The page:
Laguna Beach-based MacGillivray Freeman Films is best known for its giant-screen nature films, which have rung up more than $1 billion in worldwide box office sales at Imax movie theaters.
Its growth prospects these days are centered on a new division dubbed MacG Media. MacGillivray Freeman launched the brand in June to encourage corporate sponsors of its documentaries to partner with the company for film and video shoots targeting a broader range of distribution.
Coca-Cola Co., ConocoPhillips Co., Microsoft Inc., Porsche and others have been tapped since the company’s earliest days to help underwrite costs of some its theatrical films. The new division was created to help push such collaborations into online projects and other nontraditional media.
MacG Media has added staff to market the new division to corporate clients more aggressively.
“We had a model that we wanted to offer to the public,” said Shaun MacGillivray, director of MacG Media and son of MacGillivray Freeman Films founder Greg MacGillivray.
MacG Media offers corporate and nonprofit clients a range of film, TV and digital-production services. The division’s roots can be traced to a project with Atlanta-based Coca-Cola Co., which partnered with MacGillivray Freeman in a project tied to polar bear conservation efforts of the World Wildlife Fund. The campaign’s spots were sponsored by Coca-Cola and have run in movie theaters, television and online.
“Corporations are joining nonprofits in cause-related marketing campaigns, looking for ways to communicate their message on environmental, health or other issues,” said MacGillivray Freeman spokesperson Lori Rick.
MacG Media is able to generate original content or draw from its large Imax-format film library with content that reaches across the globe. Among the new division’s hires were members of a digital-production team of producers, writers, editors and communications specialists.
Privately held MacGillivray Freeman does not disclose financial data. It now has about 40 employees overall, including 15 added in the past two years.
MacGillivray Freeman’s founder and President Greg MacGillivray is a Corona del Mar native and self-described “ocean lover.”
He and Shaun MacGillivray began to look beyond Imax productions when they created a 10-year initiative called One World One Ocean in 2010. The campaign aims to capture the depths of the ocean through Imax and 3D digital film technologies showcased in four Imax films, an eight-part TV series, a 3D theatrical documentary and hundreds of online social media videos.
“We realized in order to make the most impact and to get people to care about the ocean, we could no longer do just Imax films,” Shaun MacGillivray said.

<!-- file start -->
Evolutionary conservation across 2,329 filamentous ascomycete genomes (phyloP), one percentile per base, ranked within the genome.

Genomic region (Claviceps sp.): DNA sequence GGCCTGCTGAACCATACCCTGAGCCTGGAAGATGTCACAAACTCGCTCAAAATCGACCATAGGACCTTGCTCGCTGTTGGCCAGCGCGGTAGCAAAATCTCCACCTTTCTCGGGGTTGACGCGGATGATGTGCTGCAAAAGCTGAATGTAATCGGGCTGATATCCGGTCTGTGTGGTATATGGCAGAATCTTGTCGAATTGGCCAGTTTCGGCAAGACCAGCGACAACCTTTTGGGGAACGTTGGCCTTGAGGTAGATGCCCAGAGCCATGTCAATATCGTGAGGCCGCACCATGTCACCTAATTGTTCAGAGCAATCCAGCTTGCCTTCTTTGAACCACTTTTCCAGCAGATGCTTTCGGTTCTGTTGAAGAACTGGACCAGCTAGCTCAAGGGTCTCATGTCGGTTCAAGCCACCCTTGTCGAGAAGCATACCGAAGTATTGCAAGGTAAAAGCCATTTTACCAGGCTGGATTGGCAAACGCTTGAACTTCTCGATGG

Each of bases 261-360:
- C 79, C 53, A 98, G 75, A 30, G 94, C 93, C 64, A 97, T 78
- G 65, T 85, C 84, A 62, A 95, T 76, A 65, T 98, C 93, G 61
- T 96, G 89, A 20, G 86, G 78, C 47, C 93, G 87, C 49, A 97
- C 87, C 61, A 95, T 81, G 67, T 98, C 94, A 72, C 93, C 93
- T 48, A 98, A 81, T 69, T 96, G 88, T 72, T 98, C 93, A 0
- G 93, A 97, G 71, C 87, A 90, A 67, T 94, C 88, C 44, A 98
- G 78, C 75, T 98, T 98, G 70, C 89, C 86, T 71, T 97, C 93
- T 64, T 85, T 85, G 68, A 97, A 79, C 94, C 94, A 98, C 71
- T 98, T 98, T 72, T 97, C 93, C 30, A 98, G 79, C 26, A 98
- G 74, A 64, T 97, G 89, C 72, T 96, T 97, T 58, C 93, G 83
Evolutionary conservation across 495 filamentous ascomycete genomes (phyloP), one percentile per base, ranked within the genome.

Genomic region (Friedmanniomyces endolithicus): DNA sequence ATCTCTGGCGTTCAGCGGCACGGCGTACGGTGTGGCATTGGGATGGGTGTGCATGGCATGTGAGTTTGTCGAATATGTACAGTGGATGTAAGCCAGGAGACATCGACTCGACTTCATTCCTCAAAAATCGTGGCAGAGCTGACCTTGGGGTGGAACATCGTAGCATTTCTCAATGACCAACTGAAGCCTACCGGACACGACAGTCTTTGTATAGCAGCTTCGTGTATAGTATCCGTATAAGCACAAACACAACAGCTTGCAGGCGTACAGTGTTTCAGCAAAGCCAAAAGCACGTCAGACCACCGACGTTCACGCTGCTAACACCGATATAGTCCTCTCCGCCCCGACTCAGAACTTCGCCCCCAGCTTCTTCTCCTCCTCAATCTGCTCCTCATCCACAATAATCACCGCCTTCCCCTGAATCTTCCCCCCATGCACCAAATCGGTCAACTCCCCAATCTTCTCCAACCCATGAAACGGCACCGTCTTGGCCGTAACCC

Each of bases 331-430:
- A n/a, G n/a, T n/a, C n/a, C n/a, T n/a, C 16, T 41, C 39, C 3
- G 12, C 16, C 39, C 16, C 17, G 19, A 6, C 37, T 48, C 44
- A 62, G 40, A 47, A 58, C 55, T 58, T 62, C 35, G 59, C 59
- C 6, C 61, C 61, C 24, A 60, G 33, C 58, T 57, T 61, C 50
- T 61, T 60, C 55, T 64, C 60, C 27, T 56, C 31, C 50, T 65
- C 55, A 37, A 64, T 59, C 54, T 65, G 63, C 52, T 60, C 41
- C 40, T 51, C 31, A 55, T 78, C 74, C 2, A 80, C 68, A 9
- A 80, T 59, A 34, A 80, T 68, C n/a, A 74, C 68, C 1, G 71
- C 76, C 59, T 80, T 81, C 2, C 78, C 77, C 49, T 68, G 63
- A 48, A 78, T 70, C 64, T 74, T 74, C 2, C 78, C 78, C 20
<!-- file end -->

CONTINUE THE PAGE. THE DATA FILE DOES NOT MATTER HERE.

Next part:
The campaign is designed to help more people care about the ocean, “whether they live in Orange County or Omaha, Nebraska,” Greg MacGillivray added.
The campaign is funded by MacGillivray Freeman with support from organizations including the National Oceanic and Atmospheric Administration, Oceana, Aquarium of the Pacific and others.
“Any profits we receive from the One World One Ocean films and television shows will be reinvested into new ocean education films and programs that support our campaign’s overall mission of getting people to see and value the ocean in a new way,” Shaun MacGillivray said.
The ambitious undertaking was inspired by the MacGillivrays’ experiences during the six-year filming of To The Arctic, an Imax film that focuses on the importance of the Arctic Ocean and how its wildlife fits into the world ecology.
To The Arctic, which represents the campaign’s inaugural film release, premiered in April and grossed $8.6 million through September. The other three films in production or development are One World One Ocean, set for release next fall; Humpback Whales, set for March 2015; and Everest: Conquering Thin Air, set for March 2016.
MacGillivray Freeman films play for years at a time. Past releases have managed to turn a profit, but the company still views itself as a “for-purpose company more than a for-profit company,” Greg MacGillivray quipped.
The company dates to the 1960s, when college friends Greg MacGillivray and Jim Freeman founded MacGillivray Freeman Films after a string of successful surfing films. The duo was approached by the Smithsonian National Air and Space Museum in Washington, D.C., to make a movie using Imax technology for their new Imax theater.
Freeman was killed in a helicopter accident in 1976, just a few days before their first Imax movie, To Fly!, premiered. To Fly! still plays at the Smithsonian and has grossed more than $127 million.
MacGillivray Freeman has made 36 giant-screen films, mostly shown at museums, science centers and aquariums. Imax plays mostly Hollywood films in its more commercially oriented venues these days. MacGillivray Freeman executives say the OC company hasn’t been hurt by Imax’s Hollywood push and gets its nature documentaries played on as many screens as ever.
To The Arctic is playing at 50 Imax theaters in North America, including California Science Center in Los Angeles and the Reuben H. Fleet Science Center in San Diego.
The company sends production crews out to film shoots for a collective four to five months annually, with Greg or Shaun participating in the majority of the expeditions.
Shaun MacGillivray has been taking a more active role in all of the operations of MacGillivray Freeman of late and recently added the title of company co-president.
“My dad is still very involved with the decision making, and of course will be as long as he wants,” he noted.
Greg MacGillivray has no plans to retire. One of his favorite things to do is to sit at the beach and rip out pages of the 42 magazines he gets for ideas on future film projects.
“We’re very lucky to do what we do,” he said.